18. A Week of Weird After a Week of Travel
I’ve been procrastinating writing this post for over a week because I’ve not been in a good headspace. I’ve been in the weeds. A couple of weeks ago, I had a follow-up PET scan and brain MRI to establish new baselines after finishing chemo… with mixed results.
The good news: Significant gains in the tumors in all the main organs of my body. My spleen and liver have shown the greatest improvements, which is really really good as it continues to lengthen the runway.
The not so good news: The cancer in my left iliac had grown substantially, putting it on the radar needing immediate attention. From the initial appointment with the radiation oncologist, it looks like it will be 20 treatments in all, five days a week for four weeks -- I find out more on Friday. It is a highly targeted therapy, with a great success rate and minimal side-effects. My hip has been quite painful and impacting my quality of life, so at least that will be resolved. My work now is to continue to think of it as something good for my body and overall wellness, and I’m slowly getting there. Also, the spot that was visible in the brain MRI done at NIH in October is back, at 3mm. The thing I learned about MRIs is that the image slicing is done in 1cm increments, so my last MRI missed the spot with the way it was sliced because it’s too small to hit the margin. Nothing to do at this point, it’s small and relatively stable, so we wait and see. I do feel that my new protocol of diet, exercise and integrative therapies will continue to keep it at bay.
I delayed getting these results until after a trip I took to Portland, I needed a break from all things cancer-related and didn’t want my emotional processing to get in the way of a good time. I’d signed up to do a four-day creative painting workshop with two of my favorite Portland artists. One, a brave intuitive painter, the other a modern tribal jewelry designer. It was the perfect distraction, one that was badly needed. They were both kind enough to paint a pair of sneakers for me to wear on the trail.
I had some good creative time and some good creative insights: namely that I’m not a painter, but the contrast between how stretched I was to put paint on canvas and the ease at which I can write was obvious. Painting while fun, is not called from my soul… and answered that question I’d been curious about. Below is the one piece from the workshop that I’m most proud of, and was completed in 10 minutes and hardly used a brush! I was in a group of 14 lovely people, and definitely made some new friends. And, I always gain a different perspective from the sharing of others, which I always enjoy and learn from. We’re all creative in our own unique way. All in all, time and money very well spent!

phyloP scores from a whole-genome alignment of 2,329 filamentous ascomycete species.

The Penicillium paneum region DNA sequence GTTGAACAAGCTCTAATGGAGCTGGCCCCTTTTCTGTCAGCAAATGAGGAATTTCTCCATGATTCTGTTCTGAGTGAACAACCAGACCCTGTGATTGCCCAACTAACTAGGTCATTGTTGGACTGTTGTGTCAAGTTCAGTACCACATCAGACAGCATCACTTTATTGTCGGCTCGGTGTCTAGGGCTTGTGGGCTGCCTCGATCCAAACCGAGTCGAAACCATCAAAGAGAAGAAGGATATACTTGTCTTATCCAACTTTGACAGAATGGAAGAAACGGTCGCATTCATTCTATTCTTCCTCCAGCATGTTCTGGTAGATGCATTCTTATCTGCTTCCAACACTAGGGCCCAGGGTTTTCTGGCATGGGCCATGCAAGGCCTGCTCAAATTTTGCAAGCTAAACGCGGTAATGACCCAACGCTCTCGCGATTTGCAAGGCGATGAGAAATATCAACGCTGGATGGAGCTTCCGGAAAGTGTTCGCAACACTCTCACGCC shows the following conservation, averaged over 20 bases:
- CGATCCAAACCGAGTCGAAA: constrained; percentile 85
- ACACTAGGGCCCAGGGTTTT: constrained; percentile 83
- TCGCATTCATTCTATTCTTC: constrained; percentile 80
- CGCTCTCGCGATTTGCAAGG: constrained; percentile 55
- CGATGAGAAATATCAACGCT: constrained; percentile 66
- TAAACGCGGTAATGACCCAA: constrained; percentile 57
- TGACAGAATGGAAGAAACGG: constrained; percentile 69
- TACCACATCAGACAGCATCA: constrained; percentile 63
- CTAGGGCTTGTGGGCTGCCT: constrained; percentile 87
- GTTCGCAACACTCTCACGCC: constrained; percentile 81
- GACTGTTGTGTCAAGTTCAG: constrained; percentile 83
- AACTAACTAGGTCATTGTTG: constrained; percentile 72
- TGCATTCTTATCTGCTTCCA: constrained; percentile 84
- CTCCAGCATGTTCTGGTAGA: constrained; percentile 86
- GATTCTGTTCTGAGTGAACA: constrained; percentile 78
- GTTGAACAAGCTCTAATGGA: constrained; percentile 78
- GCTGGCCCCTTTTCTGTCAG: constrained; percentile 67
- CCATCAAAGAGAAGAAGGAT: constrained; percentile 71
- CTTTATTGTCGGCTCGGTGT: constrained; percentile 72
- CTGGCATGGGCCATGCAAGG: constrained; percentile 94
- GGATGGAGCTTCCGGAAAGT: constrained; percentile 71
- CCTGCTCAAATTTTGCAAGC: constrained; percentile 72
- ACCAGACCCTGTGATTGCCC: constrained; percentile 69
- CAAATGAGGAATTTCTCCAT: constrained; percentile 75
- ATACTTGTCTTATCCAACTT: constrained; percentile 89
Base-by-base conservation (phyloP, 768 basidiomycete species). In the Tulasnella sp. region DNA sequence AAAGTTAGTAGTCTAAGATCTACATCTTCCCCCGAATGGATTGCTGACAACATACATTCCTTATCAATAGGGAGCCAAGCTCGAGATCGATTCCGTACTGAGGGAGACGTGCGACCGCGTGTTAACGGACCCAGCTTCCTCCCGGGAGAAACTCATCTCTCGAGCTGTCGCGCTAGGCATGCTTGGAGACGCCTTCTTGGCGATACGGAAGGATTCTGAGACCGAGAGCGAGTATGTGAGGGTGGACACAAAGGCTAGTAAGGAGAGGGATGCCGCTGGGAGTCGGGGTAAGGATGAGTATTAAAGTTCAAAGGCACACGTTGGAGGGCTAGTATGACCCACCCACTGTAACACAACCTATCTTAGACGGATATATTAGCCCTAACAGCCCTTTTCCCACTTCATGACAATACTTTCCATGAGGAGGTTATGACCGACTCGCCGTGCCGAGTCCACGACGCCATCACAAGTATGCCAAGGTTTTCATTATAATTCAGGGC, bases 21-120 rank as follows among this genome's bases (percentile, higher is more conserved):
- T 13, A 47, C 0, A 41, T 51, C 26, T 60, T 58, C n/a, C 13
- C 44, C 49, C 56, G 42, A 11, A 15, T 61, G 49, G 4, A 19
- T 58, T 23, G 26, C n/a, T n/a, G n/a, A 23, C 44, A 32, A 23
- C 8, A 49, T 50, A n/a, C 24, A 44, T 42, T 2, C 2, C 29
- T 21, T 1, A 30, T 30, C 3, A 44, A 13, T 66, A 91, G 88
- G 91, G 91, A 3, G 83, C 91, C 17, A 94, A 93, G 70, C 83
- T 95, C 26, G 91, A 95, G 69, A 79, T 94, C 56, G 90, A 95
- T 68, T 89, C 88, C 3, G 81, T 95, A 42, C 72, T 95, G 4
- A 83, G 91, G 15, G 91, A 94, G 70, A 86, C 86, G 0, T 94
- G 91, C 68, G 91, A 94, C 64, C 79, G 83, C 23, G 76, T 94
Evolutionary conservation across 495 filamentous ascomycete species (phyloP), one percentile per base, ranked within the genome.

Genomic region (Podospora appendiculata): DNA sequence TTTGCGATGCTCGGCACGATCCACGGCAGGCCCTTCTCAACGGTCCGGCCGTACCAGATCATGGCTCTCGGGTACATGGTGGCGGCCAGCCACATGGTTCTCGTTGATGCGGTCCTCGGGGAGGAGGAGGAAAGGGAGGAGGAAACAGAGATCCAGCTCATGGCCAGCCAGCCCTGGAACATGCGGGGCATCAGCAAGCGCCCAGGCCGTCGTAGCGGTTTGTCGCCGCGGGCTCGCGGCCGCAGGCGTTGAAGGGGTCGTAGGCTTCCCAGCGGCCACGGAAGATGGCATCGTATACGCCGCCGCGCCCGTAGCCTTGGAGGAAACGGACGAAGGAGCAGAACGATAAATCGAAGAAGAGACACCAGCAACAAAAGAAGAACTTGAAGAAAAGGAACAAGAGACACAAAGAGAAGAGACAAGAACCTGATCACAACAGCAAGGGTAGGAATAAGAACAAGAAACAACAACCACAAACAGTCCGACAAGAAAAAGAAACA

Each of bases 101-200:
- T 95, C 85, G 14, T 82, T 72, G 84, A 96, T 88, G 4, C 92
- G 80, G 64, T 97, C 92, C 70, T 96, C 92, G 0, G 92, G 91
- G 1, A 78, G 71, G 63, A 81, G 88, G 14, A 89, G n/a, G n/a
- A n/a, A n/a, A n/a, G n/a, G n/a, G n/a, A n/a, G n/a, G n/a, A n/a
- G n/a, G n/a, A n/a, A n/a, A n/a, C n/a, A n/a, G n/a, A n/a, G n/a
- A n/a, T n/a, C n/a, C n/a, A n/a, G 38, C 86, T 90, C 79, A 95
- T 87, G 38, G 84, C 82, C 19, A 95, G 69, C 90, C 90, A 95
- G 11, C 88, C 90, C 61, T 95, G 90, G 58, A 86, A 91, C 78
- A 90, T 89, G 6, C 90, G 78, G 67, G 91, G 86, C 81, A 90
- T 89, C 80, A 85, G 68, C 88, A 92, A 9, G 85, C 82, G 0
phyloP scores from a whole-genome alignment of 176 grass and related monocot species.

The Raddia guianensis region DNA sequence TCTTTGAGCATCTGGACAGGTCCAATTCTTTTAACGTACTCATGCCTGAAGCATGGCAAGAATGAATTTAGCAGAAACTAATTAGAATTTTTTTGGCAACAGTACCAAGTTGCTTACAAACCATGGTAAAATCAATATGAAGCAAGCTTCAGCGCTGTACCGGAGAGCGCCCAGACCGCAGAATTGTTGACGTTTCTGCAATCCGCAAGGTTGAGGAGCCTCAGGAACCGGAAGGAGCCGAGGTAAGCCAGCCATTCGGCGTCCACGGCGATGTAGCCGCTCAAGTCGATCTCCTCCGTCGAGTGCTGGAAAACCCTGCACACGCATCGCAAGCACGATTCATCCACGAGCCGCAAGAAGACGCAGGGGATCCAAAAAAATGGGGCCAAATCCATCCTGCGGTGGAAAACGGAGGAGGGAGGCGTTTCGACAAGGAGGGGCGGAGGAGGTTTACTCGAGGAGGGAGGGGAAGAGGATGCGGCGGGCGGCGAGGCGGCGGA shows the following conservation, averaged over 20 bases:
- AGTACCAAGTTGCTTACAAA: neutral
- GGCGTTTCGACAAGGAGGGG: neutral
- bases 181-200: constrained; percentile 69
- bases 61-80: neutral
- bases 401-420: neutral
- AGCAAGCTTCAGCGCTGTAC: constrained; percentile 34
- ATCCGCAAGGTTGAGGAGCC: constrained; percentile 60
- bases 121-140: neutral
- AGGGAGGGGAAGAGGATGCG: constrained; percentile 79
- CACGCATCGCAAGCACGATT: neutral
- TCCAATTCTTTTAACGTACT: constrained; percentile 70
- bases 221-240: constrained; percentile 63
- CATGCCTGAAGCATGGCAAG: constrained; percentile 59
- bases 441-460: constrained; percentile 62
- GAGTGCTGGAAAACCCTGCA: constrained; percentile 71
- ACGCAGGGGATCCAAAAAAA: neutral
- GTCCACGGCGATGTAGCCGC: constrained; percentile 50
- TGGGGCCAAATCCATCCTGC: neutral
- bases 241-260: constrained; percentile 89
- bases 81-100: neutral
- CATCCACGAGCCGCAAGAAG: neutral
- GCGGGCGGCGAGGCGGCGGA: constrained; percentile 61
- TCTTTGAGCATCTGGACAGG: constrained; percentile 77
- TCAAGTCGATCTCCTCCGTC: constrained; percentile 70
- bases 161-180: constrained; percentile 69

The time since returning has been strange. I felt very fatigued for the first two days after returning, it was a lot for me to be in a workshop for seven or eight hours a day. The next day I had my first non-chemo IV infusion, which was two and a half hours (now every three weeks), as compared to three days every two weeks. It felt quite liberating to have that time back, and I had my wits about me enough to walk the half hour home afterwards. I still have an abnormally high dose of Benadryl with the infusion, which leaves me a bit disoriented and tired in the aftermath. The side-effects in the days afterwards though were significantly less than with my previous chemo experiences. For example, the sores in my nose that I’d had for the last couple of months have now healed completely. The red inkblot butterfly tissue artworks have receded into the background… and I know we’re all a little sad about that.
In the week since treatment, I’ve had a hard time emotionally processing the scan results and have been in a funk. I’ve had a few days where I’ve woken up very cranky, which is an anomaly for me. It’s a good indication of my headspace, and a superficial symptom that indicates underlying dis-ease. Ironic, no?
It usually takes me a day or so to bounce back from these scan results, and a big part of it is that I’m shooting for complete remission, and when the scans don’t reflect that, I’m disappointed. This, even in the framework of still being able to feel the cancer in my body. It’s a weird phenomenon. Especially when 99% of the time I feel optimistic and resilient, and intuitively wholeheartedly know that I’m going to kick this cancer in the butt(hole). I even have a new cool pair of pointy boots to prove it!
I know that I have every right to have some down days with cancer and treatment, and that these feelings are completely normal. What’s been concerning is that after a few days, it still lingered. And it's so very annoying. I’ve felt angry, sad and frustrated. Cancer can be hard, treatment can be hard. I know that I’ve made significant gains against it since diagnosis. I know that I’m on the right track, and that healing isn’t linear. It’s just a bugger of a thing to get your head around sometimes. I continued to keep up with all the things that I know are good for me, and it wasn’t until today that I feel like I’m pulling out of it. It may have been the appointment with the radiation oncologist and that information on something I’ve been anxious about, or the fact that my hip is a little less painful, it might have been the EVOX session that helped me release some of what I’ve been carrying these last few weeks. All I know is that I find it hard to write when I don’t have clarity of emotion, but that writing is also a tool to help me process that exact thing. Lesson learned in that regard… I should have written this last week!
So in all of this, the lesson has been a good reminder that no step forward is ever in vain, even if you take the scenic route. And didn’t I post that on Instagram over a month ago?